The idea behind insurance is fairly simple; it’s an ongoing gamble where you only “win” money once you “lose” the game. Put in another way, it allows you to pay a fee so that a different company will foot the bill when particular circumstances are met (like crashing your car). Over time the principals & methodology have become more complex, giving the buyer different options. One of these options is the excess, or deductible.
The excess is the amount that you are expected to contribute towards an insurance claim. In a simple situation, you might have to pay $500 of a $10,000 bill to repair a wall you ran into. Some insurers will demand you pay them an excess, and then they pay the bill, while other insurers will pay for most of the bill, and you pay the remaining amount.
The basic excess is almost always listed on your insurance schedule, with some less common excesses also listed in the Product Disclosure Statement (“PDS”). Now insurers like excesses because it can act as a deterrent. Depending on the size of the excess, it means you won’t lodge a claim for smaller problems that are easier to fix person to person, but the insurance can still be there to step in for large or serious issues.
This gets interesting when an insurer offers “flexible excesses” – an excess that can be increased or decreased depending on what you want. The larger an excess, the larger a discount the insurer will apply due to the deterrent factor. Increasing your excess can prove to be an effective way to help lower that upfront insurance premium.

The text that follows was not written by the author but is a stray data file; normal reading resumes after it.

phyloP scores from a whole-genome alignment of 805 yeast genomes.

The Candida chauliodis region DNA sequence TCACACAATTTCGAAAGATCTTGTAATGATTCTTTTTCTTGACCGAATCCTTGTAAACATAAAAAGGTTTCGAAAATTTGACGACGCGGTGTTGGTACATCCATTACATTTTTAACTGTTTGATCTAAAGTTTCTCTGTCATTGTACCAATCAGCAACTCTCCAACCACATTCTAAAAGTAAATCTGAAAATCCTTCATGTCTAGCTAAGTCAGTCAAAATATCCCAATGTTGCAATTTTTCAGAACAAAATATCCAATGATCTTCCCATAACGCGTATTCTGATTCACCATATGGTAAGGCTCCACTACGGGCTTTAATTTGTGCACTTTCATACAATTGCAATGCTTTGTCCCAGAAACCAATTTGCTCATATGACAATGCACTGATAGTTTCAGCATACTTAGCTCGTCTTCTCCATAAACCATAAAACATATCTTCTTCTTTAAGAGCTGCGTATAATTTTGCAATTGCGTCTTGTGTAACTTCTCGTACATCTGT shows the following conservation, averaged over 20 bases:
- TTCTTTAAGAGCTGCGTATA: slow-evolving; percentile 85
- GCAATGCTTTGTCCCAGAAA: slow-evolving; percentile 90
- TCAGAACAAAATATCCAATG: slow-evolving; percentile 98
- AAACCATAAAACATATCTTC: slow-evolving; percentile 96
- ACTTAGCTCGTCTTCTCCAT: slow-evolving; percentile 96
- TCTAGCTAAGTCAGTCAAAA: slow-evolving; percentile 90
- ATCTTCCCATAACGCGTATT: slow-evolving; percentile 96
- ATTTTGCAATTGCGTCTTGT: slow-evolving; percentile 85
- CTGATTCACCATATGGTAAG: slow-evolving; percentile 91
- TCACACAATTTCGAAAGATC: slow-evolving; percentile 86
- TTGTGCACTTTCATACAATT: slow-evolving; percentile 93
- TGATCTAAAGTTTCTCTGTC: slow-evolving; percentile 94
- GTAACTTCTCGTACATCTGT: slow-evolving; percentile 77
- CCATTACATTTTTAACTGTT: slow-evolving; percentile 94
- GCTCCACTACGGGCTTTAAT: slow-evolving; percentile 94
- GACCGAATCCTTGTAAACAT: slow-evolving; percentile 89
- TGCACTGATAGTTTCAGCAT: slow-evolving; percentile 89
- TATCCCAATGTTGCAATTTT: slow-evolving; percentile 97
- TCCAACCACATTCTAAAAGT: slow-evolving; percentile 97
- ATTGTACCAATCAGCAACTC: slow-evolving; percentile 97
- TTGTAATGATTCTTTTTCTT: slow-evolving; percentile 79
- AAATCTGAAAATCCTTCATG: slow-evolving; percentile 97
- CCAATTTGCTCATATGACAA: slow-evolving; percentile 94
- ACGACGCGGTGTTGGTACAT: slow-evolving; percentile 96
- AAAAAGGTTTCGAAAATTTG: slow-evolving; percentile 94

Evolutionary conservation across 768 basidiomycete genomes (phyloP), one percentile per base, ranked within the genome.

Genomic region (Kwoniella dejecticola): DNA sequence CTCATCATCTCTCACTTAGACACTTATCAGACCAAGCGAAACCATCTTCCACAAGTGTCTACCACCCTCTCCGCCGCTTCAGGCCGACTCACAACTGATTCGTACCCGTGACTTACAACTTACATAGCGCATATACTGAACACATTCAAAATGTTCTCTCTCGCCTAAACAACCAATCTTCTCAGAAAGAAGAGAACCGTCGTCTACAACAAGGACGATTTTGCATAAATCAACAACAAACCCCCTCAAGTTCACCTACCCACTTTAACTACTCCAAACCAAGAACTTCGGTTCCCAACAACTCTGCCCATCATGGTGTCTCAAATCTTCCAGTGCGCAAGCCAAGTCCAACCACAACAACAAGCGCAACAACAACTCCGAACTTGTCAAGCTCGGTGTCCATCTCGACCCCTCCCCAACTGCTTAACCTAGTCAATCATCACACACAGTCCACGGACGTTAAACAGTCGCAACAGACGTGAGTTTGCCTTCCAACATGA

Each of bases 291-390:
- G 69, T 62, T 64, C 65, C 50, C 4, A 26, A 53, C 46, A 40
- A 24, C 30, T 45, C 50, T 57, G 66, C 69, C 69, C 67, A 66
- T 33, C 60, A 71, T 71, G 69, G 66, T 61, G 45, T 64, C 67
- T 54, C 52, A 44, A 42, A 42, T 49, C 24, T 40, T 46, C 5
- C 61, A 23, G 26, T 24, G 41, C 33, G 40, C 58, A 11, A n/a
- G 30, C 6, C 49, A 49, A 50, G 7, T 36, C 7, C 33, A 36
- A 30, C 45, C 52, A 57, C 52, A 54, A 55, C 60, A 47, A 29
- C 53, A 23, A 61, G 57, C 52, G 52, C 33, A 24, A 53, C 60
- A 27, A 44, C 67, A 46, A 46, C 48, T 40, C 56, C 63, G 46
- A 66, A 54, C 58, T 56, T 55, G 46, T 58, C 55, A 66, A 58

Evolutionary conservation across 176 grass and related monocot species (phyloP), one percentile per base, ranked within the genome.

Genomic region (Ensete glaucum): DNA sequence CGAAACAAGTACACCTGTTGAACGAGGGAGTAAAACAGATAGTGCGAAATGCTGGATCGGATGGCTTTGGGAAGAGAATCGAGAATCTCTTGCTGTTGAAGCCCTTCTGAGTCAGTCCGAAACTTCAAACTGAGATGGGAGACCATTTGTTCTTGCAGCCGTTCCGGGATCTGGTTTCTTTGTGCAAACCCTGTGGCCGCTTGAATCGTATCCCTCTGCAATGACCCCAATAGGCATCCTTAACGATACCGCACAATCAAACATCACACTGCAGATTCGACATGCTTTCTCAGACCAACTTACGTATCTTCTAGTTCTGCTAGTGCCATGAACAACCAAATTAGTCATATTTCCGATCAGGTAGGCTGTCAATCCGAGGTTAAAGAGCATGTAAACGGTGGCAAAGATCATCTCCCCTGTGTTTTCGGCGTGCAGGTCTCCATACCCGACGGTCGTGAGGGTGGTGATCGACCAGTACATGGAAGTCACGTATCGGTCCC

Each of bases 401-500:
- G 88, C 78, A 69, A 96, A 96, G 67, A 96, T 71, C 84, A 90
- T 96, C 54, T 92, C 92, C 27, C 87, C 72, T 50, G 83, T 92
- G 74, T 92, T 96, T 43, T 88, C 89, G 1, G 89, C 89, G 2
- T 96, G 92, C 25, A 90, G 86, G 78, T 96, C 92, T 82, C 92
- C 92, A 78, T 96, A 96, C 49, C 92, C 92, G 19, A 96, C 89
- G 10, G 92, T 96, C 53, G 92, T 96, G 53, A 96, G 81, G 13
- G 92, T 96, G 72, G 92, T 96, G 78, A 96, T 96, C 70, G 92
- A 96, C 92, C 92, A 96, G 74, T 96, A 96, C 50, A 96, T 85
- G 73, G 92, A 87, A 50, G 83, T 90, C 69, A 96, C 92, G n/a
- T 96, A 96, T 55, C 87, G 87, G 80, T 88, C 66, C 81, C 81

The most important thing to keep in mind though is that an excess means you will have to pay it when something goes wrong. Sometimes it is in your interest to have a higher annual premium for a lower excess, and at other times it will be in your interest to have a low annual premium with a higher excess.
Overall, although the excess is there to help the insurers limit the number of claims they process, you can make the most of its benefits by carefully balancing the excess and your premium discount.